More than 40 FLG gene mutations have been found to cause a relatively common skin disorder called ichthyosis vulgaris, which is characterized by dry, scaly skin, particularly during the winter when humidity in the air is low. Affected individuals can also have unusually prominent creases on the palms of their hands and soles of their feet (palmar and plantar hyperlinearity) and an increased risk of allergic disorders, including atopic dermatitis (described above). Typically, individuals with a mutation in one copy of the FLG gene are mildly affected; they may have symptoms only seasonally, or they may never have obvious skin problems. Individuals with two mutated copies of the gene have more severe symptoms that may be present year-round.

Some of the mutations associated with atopic dermatitis are also found in people with ichthyosis vulgaris. As in atopic dermatitis, the mutations lead to production of an abnormally short profilaggrin molecule that cannot be cleaved to produce filaggrin proteins. A lack of filaggrin and the molecules produced from its processing lead to the dry, scaly skin characteristic of ichthyosis vulgaris. Impairment of the skin's barrier function likely contributes to the development of allergic diseases in some people with ichthyosis vulgaris. Individuals with FLG gene mutations have an increased risk of developing asthma, but only if they also have atopic dermatitis. FLG gene mutations also increase the risk of hay fever, food allergies, and skin sensitivity to nickel, regardless of whether the person has atopic dermatitis. Additional factors, such as living with a cat and smoking tobacco products, may increase the risk of atopic dermatitis and asthma, respectively, in people with ichthyosis vulgaris.

Other Names for This Gene

  • ATOD2
  • epidermal filaggrin

Additional Information & Resources

Tests Listed in the Genetic Testing Registry

Scientific Articles on PubMed

Catalog of Genes and Diseases from OMIM

Research Resources

References

  • Brown SJ, McLean WH. One remarkable molecule: filaggrin. J Invest Dermatol. 2012 Mar;132(3 Pt 2):751-62. doi: 10.1038/jid.2011.393. Epub 2011 Dec 8. Review. Citation on PubMed or Free article on PubMed Central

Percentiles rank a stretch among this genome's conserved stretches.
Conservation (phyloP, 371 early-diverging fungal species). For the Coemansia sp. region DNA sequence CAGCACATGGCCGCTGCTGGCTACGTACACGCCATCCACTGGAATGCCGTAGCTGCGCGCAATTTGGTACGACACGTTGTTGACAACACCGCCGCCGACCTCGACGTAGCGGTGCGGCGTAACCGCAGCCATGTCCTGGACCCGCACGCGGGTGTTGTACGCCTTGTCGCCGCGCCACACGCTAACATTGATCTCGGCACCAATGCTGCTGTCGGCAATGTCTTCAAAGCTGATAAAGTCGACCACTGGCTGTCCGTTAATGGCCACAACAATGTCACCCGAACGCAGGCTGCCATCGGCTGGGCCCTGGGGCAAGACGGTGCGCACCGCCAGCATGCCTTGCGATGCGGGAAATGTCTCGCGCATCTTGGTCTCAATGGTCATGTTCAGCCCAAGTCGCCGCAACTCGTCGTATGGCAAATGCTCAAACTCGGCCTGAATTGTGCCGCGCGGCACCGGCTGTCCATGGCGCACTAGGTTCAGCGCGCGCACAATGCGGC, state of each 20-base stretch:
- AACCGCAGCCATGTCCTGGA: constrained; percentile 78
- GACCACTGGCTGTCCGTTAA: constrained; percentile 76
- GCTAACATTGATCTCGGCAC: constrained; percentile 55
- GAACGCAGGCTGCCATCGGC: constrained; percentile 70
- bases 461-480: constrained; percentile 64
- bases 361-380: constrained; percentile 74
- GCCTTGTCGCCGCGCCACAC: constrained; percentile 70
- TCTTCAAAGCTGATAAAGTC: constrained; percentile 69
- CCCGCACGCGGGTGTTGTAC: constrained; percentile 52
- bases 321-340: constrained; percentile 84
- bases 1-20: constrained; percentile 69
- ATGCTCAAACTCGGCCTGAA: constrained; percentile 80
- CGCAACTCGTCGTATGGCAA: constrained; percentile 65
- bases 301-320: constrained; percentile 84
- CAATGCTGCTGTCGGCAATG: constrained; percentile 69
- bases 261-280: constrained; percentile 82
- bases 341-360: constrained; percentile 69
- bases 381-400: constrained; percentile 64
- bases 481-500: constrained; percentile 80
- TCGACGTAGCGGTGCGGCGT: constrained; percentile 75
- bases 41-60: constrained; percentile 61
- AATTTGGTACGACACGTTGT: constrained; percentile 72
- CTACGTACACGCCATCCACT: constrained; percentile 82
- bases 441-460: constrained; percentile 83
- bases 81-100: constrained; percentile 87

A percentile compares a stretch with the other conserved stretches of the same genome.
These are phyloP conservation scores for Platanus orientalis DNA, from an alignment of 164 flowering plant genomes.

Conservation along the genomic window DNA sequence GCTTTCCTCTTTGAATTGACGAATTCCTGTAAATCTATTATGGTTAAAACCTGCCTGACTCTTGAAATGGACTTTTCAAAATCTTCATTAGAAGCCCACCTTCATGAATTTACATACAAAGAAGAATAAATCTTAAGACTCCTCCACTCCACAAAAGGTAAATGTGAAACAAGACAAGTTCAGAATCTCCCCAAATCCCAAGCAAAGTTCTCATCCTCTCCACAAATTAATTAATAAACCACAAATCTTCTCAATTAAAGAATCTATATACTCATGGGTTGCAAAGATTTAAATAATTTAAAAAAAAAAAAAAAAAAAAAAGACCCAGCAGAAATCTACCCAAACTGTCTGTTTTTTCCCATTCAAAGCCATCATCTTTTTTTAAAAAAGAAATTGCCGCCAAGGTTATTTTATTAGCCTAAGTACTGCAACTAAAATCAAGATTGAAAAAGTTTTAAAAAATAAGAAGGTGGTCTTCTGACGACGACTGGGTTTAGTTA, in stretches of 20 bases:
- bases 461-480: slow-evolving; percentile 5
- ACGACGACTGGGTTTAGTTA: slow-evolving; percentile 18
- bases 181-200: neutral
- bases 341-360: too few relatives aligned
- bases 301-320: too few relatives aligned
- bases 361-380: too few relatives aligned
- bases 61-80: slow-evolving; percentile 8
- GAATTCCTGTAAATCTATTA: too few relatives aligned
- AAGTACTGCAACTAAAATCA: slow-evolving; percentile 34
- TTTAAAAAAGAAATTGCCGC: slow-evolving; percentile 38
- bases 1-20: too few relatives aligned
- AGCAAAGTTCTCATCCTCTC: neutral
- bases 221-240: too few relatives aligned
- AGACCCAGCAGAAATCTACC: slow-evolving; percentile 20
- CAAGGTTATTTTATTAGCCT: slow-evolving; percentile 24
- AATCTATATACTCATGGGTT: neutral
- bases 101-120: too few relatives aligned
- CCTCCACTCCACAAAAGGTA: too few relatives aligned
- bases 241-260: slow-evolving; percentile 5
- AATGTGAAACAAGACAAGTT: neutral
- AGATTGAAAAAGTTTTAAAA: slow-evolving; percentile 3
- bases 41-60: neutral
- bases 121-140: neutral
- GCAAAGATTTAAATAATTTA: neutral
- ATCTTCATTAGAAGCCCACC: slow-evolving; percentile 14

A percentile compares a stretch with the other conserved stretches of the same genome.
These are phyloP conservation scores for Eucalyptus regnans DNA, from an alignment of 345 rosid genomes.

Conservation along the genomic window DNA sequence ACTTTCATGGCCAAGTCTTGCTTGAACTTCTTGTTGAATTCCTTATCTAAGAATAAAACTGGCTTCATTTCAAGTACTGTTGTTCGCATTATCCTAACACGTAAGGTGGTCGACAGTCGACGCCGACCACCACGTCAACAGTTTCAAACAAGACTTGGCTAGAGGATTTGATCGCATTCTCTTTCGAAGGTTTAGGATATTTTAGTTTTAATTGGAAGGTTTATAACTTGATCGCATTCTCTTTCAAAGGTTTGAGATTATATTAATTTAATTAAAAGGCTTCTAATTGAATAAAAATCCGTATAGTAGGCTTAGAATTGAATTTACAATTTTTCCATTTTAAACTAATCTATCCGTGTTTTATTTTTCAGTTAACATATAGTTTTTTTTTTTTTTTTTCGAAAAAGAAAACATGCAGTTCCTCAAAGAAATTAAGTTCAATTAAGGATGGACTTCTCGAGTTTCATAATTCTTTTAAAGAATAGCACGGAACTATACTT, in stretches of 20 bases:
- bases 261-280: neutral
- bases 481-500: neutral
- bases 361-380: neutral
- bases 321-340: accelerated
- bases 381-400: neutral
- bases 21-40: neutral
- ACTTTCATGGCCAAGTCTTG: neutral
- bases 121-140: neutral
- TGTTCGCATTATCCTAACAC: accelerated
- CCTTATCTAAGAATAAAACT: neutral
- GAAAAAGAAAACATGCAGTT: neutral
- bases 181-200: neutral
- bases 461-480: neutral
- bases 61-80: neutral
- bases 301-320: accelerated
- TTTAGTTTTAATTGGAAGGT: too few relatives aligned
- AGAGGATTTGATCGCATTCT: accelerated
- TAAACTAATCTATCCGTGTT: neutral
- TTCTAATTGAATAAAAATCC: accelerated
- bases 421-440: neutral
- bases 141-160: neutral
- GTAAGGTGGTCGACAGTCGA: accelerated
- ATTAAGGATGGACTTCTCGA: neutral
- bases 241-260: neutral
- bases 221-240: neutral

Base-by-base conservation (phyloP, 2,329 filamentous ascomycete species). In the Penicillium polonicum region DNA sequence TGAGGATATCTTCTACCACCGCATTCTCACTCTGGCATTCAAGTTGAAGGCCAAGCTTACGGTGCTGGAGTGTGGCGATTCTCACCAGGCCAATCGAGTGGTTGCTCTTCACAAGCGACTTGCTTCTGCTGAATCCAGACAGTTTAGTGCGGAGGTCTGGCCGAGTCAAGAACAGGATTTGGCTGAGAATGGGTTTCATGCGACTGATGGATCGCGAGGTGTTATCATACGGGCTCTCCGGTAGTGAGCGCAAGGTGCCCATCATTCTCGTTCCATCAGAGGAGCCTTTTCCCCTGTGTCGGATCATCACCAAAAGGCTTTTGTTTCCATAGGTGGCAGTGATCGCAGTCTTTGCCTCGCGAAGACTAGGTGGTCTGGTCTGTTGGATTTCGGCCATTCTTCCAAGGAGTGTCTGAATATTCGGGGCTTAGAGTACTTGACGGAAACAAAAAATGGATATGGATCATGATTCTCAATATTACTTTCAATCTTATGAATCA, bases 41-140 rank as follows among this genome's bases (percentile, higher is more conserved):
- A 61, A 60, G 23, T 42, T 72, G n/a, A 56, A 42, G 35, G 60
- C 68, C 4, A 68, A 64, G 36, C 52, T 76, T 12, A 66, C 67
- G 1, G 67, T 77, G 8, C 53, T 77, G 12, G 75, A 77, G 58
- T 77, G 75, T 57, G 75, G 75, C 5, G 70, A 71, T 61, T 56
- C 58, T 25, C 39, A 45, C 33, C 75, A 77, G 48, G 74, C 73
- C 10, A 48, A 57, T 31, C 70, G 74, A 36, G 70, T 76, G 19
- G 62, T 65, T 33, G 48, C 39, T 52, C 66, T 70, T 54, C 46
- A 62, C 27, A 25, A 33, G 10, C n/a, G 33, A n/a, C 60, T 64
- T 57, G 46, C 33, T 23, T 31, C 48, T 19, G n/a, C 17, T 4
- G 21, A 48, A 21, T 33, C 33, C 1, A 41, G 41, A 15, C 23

• Irvine AD, McLean WH, Leung DY. Filaggrin mutations associated with skin and allergic diseases. N Engl J Med. 2011 Oct 6;365(14):1315-27. doi: 10.1056/NEJMra1011040. Review. Citation on PubMed
  • Liang Y, Chang C, Lu Q. The Genetics and Epigenetics of Atopic Dermatitis-Filaggrin and Other Polymorphisms. Clin Rev Allergy Immunol. 2016 Dec;51(3):315-328. Review. Citation on PubMed
  • Palmer CN, Irvine AD, Terron-Kwiatkowski A, Zhao Y, Liao H, Lee SP, Goudie DR, Sandilands A, Campbell LE, Smith FJ, O'Regan GM, Watson RM, Cecil JE, Bale SJ, Compton JG, DiGiovanna JJ, Fleckman P, Lewis-Jones S, Arseculeratne G, Sergeant A, Munro CS, El Houate B, McElreavey K, Halkjaer LB, Bisgaard H, Mukhopadhyay S, McLean WH. Common loss-of-function variants of the epidermal barrier protein filaggrin are a major predisposing factor for atopic dermatitis. Nat Genet. 2006 Apr;38(4):441-6. Epub 2006 Mar 19. Citation on PubMed
  • Rodríguez E, Baurecht H, Herberich E, Wagenpfeil S, Brown SJ, Cordell HJ, Irvine AD, Weidinger S. Meta-analysis of filaggrin polymorphisms in eczema and asthma: robust risk factors in atopic disease. J Allergy Clin Immunol. 2009 Jun;123(6):1361-70.e7. doi: 10.1016/j.jaci.2009.03.036. Citation on PubMed
  • Smith FJ, Irvine AD, Terron-Kwiatkowski A, Sandilands A, Campbell LE, Zhao Y, Liao H, Evans AT, Goudie DR, Lewis-Jones S, Arseculeratne G, Munro CS, Sergeant A, O'Regan G, Bale SJ, Compton JG, DiGiovanna JJ, Presland RB, Fleckman P, McLean WH. Loss-of-function mutations in the gene encoding filaggrin cause ichthyosis vulgaris. Nat Genet. 2006 Mar;38(3):337-42. Epub 2006 Jan 29. Citation on PubMed
  • Thyssen JP, Godoy-Gijon E, Elias PM. Ichthyosis vulgaris: the filaggrin mutation disease. Br J Dermatol. 2013 Jun;168(6):1155-66. doi: 10.1111/bjd.12219. Epub 2013 May 6. Review. Citation on PubMed